Trinity Sunday, 30 May 2021

Deuteronomy 4:32-34, 39-40; Romans 8:14-17; Matthew 28:16-20

Multi-tasking is a way of life today… with many multi-function devices to help us! Think about the 3-in-1 stylus-laser pointer-pen. AIO printers print-copy-scan-fax. Today’s smartphones do virtually everything! With all these multi-functioning devices, it shouldn’t be difficult to accept the notion that one God can exist as three persons!

Our God is “multi-function” (though we ought not to reduce God to function)! It is proper to attribute the work of creation to the Father; the work of healing and redemption to the Son; and the work of guidance to the Spirit. Three unique persons with three distinct functions!

These unique persons live in community. God is a family!

John’s Gospel highlights the fundamentally social/communitarian nature of God. John 1:18 speaks of the “Son who is close to the Father’s heart.” John 10:30 reads: “My Father and I are one.” In John 6:20, Jesus tells his disciples: “It is I (in Greek I am), do not be afraid.” In five other places, Jesus uses the absolute “I am”, which recalls Exodus 3:14, where Yahweh revealed his name to Moses: “I am who am.”

The Greek Fathers use the word perichoresis (“dancing together”) to describe this loving communion of the Trinity. The Father, Son, and Spirit live in perfect communion, which is essentially a “being there” for one another.

What are the implications of the doctrine of the Trinity for us?

Created in the image and likeness of a trinitarian God, we have similar attributes!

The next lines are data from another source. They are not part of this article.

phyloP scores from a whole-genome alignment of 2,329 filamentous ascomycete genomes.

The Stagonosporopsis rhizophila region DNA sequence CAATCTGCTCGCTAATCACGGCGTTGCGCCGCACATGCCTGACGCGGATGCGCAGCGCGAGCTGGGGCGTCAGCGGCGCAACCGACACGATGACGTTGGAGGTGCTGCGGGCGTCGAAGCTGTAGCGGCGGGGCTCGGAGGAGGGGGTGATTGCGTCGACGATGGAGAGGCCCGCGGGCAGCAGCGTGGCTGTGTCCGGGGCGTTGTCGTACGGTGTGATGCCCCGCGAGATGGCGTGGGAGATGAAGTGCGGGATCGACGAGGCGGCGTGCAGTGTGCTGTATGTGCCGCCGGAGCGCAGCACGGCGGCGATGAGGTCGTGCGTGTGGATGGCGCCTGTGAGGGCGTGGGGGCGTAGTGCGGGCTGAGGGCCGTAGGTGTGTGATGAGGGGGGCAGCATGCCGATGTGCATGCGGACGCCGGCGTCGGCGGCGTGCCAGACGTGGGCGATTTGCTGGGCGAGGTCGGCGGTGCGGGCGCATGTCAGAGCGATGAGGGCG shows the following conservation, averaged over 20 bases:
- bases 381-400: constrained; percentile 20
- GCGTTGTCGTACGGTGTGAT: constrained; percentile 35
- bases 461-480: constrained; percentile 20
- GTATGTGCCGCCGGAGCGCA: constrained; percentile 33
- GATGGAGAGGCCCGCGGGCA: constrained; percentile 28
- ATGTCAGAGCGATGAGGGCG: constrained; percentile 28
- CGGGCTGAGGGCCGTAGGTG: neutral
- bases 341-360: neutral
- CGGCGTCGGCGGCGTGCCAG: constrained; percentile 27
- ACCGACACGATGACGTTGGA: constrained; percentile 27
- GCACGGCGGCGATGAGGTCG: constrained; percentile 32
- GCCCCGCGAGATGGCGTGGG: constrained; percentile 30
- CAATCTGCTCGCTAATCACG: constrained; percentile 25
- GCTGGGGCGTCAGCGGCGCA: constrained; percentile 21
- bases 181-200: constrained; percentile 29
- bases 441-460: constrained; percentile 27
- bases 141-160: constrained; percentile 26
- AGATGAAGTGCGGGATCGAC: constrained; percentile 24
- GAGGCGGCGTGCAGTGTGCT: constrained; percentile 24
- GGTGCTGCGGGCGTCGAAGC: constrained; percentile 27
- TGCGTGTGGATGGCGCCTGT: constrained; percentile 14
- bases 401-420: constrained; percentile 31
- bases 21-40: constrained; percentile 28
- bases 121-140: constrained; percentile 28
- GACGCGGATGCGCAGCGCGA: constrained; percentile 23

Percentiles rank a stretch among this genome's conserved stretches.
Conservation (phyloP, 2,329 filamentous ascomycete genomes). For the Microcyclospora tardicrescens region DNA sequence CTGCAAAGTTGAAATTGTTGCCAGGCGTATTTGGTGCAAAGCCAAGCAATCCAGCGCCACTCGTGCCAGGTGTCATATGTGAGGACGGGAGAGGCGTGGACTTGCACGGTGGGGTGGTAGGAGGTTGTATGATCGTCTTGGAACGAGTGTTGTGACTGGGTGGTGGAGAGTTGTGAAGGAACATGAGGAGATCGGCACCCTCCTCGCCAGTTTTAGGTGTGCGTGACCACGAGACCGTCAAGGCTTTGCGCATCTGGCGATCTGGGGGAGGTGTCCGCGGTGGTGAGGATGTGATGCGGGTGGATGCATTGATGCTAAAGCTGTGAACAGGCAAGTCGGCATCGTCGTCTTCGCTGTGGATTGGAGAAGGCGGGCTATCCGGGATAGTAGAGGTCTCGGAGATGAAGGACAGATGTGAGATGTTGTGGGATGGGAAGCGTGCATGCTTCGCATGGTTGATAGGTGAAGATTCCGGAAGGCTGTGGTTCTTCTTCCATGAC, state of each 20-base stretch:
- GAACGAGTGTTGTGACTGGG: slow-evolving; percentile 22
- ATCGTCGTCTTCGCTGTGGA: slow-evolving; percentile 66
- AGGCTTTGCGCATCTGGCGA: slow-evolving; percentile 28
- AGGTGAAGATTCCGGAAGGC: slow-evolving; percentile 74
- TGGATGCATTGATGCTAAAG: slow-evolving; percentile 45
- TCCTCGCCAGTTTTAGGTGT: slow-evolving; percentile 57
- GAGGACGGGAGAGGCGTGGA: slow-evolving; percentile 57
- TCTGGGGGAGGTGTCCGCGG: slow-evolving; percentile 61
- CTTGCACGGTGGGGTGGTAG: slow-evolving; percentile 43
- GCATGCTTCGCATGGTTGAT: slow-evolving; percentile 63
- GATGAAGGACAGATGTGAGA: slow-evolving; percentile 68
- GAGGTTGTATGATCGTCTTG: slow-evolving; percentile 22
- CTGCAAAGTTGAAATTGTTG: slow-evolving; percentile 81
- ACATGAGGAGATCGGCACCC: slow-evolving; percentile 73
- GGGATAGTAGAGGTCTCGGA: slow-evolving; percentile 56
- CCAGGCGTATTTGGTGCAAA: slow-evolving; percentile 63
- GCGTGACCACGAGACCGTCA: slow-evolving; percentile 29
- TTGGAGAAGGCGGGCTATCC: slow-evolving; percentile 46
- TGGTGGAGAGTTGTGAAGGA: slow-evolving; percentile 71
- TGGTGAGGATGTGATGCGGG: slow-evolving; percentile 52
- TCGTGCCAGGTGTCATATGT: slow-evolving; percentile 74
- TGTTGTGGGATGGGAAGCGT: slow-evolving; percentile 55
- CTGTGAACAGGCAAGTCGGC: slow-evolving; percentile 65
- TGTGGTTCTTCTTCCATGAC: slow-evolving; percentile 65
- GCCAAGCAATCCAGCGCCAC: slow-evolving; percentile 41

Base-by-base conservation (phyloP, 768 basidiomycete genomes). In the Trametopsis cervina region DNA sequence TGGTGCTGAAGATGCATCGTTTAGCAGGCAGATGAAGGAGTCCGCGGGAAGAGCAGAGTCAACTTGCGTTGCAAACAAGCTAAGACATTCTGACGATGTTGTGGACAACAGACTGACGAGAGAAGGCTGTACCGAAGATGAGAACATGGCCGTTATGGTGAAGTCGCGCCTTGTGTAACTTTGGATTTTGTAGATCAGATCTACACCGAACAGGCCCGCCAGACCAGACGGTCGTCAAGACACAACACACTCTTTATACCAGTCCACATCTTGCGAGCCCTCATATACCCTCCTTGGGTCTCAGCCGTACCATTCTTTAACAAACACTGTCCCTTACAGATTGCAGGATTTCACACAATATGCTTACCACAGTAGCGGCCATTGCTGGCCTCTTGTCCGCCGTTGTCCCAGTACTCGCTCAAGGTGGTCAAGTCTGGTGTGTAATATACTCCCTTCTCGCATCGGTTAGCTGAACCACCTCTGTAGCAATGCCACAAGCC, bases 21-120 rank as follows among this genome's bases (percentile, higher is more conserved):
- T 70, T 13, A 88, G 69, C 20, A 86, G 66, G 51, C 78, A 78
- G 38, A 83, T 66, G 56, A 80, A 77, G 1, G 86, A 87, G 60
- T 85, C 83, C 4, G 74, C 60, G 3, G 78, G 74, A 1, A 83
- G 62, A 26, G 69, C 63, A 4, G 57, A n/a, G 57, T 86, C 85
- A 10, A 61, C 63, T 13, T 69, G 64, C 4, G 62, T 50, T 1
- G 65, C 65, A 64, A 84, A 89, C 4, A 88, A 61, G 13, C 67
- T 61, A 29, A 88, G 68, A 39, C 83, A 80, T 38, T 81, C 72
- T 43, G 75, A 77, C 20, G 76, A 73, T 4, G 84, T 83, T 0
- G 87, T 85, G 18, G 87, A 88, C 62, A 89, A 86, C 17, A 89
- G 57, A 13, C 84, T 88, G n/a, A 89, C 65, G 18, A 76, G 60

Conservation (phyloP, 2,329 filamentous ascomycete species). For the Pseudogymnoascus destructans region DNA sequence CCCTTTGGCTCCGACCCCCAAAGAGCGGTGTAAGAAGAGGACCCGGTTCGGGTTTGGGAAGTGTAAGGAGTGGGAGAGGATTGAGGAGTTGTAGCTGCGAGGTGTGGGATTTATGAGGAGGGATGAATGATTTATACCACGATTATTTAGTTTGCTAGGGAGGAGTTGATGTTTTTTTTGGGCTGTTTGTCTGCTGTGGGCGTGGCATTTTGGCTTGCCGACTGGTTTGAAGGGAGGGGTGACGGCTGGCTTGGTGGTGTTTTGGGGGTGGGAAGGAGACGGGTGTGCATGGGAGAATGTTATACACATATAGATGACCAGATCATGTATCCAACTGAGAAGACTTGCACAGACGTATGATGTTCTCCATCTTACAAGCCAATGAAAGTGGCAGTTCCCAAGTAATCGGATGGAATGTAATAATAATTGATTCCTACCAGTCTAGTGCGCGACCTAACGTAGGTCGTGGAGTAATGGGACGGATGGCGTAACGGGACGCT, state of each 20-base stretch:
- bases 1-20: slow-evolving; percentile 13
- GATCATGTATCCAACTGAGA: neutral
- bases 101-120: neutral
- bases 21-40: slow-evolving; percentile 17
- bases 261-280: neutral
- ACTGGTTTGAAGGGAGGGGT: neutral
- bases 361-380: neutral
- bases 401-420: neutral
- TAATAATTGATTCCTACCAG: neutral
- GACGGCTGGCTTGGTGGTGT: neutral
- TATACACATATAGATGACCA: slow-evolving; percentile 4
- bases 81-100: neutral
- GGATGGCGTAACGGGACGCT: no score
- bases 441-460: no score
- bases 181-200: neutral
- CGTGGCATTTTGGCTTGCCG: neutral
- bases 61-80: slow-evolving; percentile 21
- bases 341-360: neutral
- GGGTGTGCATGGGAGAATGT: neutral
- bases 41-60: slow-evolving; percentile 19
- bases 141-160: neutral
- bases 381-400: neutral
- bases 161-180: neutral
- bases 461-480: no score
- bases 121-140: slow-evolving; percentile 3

First, we are unique; we want to be recognized and accepted as individuals. We don’t want to be clones.

Second, we desire to be in community/communion. This is achieved not by negating/denying differences, but by respecting and nurturing our diversity, and blending our differences.

Third, like the Father, we are called to be creative and to contribute to building up. Like the Son, we are called to reconcile and to mend broken relationships. Like the Spirit, it is our task to teach and to dispel ignorance.

More important than understanding the doctrine of the Trinity is to experience and imitate our Trinitarian God.

How will I live out the doctrine of the Trinity in my life: will I respect myself and others as unique persons, and form communion and community by blending differences? Will I become a creative contributor, healer, and guide?

May we celebrate and imitate our 3-in-1 God!

(By Fr Vinod, Rector and Secretary of INB Province)


Leave a Reply

Fill in your details below or click an icon to log in: Logo

You are commenting using your account. Log Out /  Change )

Twitter picture

You are commenting using your Twitter account. Log Out /  Change )

Facebook photo

You are commenting using your Facebook account. Log Out /  Change )

Connecting to %s